While browsing around the Psychology Today website today, I came across a profound interview by Bella DePaulo on her “Living Single” blog. In the entry, DePaulo, a Harvard-educated social psychologist who authored Singled Out: How Singles Are Stereotyped, Stigmatized, and Ignored, and Still …

3 Comments to
Cultural Attitudes Toward Singles

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  1. i feel older single woman are ostracized in certain social situations (like country club membership) in america and briton because married women feel that they might poach their men.
    in a culture of arranged marriages like india, those dynamics might be diminished. if single women are happier in india, it is because they are better integrated into that society.
    nevertheless one might cast doubt that indian women have the same freedoms as american women. it is one modality to be a free american woman and go to india. it is perhaps another to expect ordinary indian woman to achieve anything outside of their gender determined roles in labor and society in india.
    I don’t see this as an argument for arranged marriages btw. if you want to see the cultural excesses of arranged marriages i highly recommend renting the indo-canadian film “water” which was a major undertaking to produce with respect to a strong hindu backlash against the project which delayed its completion for a few years and had to be shot in sri lanka under a fake working title to protect the filmmakers.
    try to imagine a conversation with the child widow character in this film who might be forced into prostitution with brahmins about the advantages of being single in india.

  2. I don’t know if this is because I have Native American roots, but I am a single woman who is very happy to be single right now. Life and my career just isn’t allowing for me to pursue such as relationship at this time. But I don’t “throw my hand” at the fact that I’d like it to happy one day.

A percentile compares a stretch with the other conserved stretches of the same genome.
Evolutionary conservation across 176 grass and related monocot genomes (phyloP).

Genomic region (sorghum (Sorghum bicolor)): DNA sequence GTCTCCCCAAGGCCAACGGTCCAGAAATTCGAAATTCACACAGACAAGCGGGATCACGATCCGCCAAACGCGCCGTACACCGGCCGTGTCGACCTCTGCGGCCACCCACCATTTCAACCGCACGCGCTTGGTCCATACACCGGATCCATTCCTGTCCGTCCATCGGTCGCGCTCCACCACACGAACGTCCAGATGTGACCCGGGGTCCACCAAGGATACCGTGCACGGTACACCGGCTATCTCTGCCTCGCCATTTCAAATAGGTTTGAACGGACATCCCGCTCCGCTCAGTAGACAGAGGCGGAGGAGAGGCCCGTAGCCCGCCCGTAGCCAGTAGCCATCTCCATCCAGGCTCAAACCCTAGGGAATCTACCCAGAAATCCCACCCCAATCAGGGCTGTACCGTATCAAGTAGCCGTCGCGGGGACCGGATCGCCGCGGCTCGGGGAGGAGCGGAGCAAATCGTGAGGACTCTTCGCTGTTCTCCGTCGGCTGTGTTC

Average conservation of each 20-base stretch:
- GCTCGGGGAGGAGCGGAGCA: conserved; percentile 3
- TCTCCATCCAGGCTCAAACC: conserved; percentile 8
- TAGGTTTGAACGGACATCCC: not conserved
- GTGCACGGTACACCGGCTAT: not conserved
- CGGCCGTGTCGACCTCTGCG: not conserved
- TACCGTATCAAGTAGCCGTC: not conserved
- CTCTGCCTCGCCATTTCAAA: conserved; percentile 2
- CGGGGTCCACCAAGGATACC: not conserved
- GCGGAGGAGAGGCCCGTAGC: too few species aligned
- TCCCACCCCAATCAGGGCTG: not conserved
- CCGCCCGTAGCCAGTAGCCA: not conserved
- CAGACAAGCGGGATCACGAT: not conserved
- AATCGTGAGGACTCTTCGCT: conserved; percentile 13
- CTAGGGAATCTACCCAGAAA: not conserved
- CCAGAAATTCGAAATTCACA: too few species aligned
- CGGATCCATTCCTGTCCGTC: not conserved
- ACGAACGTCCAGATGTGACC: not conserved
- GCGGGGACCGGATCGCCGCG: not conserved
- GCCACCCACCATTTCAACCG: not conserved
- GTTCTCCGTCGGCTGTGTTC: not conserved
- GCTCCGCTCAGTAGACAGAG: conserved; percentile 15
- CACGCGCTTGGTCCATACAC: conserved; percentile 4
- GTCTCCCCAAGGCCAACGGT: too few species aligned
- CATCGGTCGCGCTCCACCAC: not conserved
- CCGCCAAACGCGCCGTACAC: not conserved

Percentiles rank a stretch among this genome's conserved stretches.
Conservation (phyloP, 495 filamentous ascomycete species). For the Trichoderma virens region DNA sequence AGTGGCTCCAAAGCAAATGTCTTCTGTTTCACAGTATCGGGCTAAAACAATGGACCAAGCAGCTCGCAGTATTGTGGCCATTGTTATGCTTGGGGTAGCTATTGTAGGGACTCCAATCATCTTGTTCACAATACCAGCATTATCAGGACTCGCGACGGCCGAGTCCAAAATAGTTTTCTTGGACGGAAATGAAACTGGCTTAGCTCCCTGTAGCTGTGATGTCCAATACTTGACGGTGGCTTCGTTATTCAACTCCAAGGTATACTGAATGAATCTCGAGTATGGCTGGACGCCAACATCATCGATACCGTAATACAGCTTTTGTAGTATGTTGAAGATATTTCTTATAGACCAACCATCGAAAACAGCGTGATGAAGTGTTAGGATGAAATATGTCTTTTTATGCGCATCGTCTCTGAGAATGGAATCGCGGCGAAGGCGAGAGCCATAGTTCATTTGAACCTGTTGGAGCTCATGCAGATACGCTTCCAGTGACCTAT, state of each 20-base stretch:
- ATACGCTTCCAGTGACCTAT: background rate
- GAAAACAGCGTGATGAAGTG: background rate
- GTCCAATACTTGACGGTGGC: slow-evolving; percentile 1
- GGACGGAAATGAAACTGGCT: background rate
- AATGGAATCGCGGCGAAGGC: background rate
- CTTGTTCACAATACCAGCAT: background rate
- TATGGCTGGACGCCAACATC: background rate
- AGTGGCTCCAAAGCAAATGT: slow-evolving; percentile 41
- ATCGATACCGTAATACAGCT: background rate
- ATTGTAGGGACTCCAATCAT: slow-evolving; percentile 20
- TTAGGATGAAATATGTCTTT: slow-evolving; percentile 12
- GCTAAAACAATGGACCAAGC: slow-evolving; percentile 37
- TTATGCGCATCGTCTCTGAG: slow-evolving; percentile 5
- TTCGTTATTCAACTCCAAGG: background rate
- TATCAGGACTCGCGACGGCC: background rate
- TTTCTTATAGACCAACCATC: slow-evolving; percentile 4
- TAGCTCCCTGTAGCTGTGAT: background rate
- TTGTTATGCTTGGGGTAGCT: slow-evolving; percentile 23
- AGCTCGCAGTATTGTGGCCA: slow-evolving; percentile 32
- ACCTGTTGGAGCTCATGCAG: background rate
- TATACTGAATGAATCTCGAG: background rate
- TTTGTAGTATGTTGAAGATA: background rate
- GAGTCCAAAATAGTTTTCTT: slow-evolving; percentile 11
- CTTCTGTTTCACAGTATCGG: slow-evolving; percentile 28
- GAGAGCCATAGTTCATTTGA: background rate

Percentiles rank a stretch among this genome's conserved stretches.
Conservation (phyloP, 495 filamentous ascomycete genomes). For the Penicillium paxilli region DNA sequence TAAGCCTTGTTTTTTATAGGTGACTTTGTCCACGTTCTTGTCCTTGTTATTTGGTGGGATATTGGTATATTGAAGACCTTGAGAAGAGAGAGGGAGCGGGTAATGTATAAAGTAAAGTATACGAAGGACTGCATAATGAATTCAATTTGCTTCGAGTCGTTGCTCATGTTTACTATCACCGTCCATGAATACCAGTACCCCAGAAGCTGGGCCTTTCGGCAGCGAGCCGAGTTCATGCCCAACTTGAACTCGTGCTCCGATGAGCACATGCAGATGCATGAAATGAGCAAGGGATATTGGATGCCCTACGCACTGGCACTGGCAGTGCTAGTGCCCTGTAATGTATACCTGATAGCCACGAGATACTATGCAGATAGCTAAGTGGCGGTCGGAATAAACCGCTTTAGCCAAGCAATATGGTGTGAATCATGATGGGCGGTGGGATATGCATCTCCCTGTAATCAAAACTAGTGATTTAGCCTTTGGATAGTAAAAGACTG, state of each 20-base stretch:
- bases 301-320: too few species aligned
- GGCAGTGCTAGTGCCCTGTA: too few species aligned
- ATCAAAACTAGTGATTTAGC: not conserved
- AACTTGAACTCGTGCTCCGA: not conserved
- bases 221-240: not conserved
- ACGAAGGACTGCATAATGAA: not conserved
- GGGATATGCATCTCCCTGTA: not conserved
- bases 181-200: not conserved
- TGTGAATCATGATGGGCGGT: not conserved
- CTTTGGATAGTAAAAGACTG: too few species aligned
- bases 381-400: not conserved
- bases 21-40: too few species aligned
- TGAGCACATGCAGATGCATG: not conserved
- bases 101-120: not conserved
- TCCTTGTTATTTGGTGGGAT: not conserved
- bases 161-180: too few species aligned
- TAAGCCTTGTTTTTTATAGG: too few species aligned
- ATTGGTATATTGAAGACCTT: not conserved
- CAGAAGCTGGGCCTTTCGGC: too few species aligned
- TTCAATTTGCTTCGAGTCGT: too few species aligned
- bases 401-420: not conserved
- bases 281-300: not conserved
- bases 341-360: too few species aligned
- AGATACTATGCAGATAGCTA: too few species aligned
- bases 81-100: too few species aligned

I think the U.S. has such an emphasis on power, prestige, socializing, being an extrovert (which I’m not), and “living it up” so much so that to retreat into your own home/life with a quiet atmosphere and a single life sounds boring, like you don’t have a life, and you need to get one. :) This couldn’t be furthest from the truth.

    I applaud such countries as India where single individuals are happy to be single and don’t feel that nonsensical need, that is, the need encouraged by society to be in a relationship. If you’re lonely, that’s a different story. But to pursue a relationship or companionship because that’s what “everyone is doing these days” is nonsensical.

    Being single and happy should be encouraged!

  3. I am a Indian..and having lived in India for 21 years and USA for 3 years..
    Marriage is a duty in India.Celibacy is celebrated only for monks or if you are part of a cult.
    It is almost impossible to be a single women in India.I do agree that,in India marriage has a broader concept which includes family. But the implications and the arguments/genralizations
    presented by both the authors are false.They should go back to India and stay for a longer time ,spend more time with poor Indian women..then they can be entitled to write articles on marriage/single’s scene in India…

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